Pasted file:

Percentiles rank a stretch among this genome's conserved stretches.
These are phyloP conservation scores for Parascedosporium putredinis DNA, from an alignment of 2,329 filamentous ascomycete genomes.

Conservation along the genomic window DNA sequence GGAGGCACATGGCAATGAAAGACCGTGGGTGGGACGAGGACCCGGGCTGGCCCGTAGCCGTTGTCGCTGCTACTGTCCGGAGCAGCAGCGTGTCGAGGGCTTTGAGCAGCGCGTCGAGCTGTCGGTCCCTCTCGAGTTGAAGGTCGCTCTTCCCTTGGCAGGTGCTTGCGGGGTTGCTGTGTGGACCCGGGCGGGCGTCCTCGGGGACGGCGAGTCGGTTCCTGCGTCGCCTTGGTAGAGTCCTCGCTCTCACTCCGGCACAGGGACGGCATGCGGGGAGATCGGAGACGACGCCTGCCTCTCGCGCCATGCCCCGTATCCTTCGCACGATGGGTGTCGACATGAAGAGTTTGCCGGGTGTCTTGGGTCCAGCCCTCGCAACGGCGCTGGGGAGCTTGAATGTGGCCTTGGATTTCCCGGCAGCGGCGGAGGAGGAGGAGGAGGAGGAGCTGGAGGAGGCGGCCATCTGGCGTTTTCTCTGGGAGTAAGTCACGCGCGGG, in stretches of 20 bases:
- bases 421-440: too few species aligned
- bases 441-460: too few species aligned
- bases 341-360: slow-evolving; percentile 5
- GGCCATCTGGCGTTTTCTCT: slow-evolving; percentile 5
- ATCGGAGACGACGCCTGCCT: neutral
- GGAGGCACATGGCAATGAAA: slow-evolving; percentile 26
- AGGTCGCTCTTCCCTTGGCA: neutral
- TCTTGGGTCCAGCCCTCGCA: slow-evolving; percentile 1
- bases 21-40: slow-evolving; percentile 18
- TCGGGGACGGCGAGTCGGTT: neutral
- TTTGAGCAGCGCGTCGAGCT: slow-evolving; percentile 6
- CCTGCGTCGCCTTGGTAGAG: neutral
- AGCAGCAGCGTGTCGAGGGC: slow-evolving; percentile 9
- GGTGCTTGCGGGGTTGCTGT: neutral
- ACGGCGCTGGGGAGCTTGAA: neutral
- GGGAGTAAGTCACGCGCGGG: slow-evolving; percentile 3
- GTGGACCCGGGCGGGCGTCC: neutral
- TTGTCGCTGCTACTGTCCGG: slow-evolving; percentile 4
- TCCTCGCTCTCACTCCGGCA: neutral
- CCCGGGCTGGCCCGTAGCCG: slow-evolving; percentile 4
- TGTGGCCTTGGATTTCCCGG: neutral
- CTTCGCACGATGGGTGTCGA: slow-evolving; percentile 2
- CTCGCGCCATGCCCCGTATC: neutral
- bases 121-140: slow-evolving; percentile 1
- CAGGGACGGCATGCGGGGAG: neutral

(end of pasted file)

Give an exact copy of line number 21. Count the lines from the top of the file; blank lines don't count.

- TTGTCGCTGCTACTGTCCGG: slow-evolving; percentile 4